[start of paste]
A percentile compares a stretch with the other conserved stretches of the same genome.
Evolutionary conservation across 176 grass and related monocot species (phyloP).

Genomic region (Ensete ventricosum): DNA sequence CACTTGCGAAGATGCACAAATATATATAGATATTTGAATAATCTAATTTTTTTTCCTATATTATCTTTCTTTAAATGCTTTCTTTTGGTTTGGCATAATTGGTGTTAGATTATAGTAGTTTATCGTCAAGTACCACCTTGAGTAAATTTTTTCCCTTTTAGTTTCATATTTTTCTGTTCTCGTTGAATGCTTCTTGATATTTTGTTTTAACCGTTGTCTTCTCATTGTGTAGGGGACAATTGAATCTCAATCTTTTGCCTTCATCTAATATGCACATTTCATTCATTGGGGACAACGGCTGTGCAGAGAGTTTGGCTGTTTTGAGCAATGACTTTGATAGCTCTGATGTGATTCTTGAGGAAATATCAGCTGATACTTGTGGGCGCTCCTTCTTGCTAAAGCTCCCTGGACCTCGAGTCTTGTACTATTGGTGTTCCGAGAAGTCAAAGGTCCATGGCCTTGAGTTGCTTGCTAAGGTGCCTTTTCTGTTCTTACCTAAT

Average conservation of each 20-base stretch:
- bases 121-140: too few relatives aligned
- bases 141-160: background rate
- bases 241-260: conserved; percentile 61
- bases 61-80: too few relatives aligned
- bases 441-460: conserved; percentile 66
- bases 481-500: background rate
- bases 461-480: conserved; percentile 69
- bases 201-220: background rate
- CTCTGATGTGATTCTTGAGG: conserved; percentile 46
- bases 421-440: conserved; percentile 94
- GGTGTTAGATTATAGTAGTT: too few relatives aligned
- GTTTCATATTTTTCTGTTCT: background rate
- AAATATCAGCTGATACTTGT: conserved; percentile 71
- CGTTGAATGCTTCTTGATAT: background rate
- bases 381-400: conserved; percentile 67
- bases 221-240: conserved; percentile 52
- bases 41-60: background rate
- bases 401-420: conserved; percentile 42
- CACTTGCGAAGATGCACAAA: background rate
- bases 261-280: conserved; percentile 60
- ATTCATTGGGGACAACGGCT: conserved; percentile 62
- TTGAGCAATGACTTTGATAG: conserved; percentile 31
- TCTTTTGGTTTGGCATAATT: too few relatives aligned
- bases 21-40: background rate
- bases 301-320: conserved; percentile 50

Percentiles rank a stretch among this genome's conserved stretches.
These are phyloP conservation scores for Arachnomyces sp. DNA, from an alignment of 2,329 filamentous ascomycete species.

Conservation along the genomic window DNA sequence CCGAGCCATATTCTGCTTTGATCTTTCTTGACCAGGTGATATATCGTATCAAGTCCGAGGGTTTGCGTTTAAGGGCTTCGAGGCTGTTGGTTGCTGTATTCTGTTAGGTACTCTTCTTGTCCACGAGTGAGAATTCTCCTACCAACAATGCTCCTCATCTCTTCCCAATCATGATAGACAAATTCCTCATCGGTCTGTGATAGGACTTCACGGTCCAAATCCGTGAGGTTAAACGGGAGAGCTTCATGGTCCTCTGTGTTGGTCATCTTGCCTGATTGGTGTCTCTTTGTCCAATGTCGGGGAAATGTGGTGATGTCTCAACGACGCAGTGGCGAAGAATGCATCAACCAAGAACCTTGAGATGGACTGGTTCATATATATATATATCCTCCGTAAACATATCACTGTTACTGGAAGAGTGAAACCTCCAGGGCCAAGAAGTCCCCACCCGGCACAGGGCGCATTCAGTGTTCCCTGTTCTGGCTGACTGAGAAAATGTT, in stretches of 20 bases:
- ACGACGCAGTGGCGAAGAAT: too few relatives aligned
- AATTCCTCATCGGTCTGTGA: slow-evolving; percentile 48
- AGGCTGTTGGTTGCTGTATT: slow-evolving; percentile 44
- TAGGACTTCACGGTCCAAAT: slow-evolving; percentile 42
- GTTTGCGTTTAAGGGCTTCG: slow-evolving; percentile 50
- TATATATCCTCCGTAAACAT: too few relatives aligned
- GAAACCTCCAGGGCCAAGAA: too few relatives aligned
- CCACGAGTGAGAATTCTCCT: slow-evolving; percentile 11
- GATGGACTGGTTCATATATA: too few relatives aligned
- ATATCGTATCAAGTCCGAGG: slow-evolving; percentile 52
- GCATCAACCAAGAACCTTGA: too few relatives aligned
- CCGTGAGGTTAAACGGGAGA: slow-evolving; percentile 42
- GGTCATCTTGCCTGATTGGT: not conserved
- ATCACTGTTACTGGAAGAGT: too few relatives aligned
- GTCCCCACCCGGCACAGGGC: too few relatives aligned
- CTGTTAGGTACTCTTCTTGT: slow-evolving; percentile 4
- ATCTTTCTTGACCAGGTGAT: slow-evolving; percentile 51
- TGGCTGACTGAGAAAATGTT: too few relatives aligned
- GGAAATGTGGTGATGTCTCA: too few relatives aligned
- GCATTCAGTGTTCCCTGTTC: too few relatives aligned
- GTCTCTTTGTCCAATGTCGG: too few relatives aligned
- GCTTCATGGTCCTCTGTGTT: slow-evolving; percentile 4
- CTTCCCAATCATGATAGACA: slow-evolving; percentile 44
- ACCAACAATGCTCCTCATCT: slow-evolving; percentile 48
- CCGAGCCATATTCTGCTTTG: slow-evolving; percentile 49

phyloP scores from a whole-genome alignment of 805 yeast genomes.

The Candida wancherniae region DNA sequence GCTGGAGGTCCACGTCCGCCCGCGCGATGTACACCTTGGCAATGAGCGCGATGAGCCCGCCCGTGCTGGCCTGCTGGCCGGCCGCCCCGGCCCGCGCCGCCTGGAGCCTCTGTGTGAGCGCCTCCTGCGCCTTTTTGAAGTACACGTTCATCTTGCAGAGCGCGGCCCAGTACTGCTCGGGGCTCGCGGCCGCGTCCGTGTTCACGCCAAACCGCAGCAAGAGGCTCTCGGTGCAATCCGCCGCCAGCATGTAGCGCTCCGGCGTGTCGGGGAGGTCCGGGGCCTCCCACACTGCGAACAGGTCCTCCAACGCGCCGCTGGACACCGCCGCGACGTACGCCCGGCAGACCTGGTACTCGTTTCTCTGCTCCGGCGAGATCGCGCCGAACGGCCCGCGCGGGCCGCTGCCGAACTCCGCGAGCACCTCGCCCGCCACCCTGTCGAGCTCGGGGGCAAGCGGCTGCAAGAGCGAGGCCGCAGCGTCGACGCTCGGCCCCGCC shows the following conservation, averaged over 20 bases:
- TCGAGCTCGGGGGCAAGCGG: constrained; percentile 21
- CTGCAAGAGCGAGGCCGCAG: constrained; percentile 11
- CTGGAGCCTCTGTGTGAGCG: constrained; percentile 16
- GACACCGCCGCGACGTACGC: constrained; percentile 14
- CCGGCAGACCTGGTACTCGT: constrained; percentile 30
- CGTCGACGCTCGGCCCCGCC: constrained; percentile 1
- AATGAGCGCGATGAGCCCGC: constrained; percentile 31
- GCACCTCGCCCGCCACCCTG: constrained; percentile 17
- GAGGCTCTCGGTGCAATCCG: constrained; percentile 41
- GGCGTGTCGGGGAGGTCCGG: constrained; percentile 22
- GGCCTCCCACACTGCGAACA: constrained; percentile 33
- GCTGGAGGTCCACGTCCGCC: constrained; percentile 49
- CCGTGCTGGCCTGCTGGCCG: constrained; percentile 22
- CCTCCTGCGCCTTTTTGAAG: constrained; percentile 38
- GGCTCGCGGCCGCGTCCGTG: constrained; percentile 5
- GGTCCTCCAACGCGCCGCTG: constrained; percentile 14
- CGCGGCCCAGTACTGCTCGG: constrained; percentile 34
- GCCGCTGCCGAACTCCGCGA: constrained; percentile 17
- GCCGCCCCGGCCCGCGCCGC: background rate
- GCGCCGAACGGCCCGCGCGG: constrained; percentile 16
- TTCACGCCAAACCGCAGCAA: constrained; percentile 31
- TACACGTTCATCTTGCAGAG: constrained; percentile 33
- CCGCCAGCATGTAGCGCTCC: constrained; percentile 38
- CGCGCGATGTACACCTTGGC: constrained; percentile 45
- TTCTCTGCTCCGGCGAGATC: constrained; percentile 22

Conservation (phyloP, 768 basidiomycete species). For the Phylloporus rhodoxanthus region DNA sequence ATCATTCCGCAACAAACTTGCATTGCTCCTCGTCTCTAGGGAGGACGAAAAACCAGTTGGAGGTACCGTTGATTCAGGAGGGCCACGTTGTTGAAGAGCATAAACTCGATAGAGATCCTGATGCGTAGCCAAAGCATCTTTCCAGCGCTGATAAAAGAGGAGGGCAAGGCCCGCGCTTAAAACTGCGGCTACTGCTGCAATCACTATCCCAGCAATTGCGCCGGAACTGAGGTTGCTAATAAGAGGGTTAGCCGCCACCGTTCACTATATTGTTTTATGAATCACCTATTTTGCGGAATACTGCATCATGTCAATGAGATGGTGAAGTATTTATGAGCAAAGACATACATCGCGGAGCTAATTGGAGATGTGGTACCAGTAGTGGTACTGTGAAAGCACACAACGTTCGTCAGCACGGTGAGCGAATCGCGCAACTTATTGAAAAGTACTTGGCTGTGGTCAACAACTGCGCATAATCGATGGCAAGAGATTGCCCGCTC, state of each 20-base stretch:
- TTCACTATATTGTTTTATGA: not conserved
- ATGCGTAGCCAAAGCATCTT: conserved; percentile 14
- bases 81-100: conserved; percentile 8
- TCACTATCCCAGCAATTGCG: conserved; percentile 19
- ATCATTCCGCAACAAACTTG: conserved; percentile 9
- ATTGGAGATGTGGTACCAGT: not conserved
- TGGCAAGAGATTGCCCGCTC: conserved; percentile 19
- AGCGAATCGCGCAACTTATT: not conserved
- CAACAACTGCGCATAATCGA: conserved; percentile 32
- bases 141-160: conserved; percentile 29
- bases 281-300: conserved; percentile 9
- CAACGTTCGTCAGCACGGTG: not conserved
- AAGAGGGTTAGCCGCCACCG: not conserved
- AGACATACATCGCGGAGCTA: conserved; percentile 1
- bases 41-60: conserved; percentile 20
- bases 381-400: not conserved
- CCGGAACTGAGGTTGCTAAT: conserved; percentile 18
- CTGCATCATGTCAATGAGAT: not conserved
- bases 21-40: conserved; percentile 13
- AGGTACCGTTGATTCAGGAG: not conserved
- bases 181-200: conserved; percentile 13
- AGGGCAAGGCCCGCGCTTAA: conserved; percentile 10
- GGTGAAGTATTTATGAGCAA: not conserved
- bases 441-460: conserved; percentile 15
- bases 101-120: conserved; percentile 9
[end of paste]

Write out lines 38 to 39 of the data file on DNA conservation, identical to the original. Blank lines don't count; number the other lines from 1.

- TATATATCCTCCGTAAACAT: too few relatives aligned
- GAAACCTCCAGGGCCAAGAA: too few relatives aligned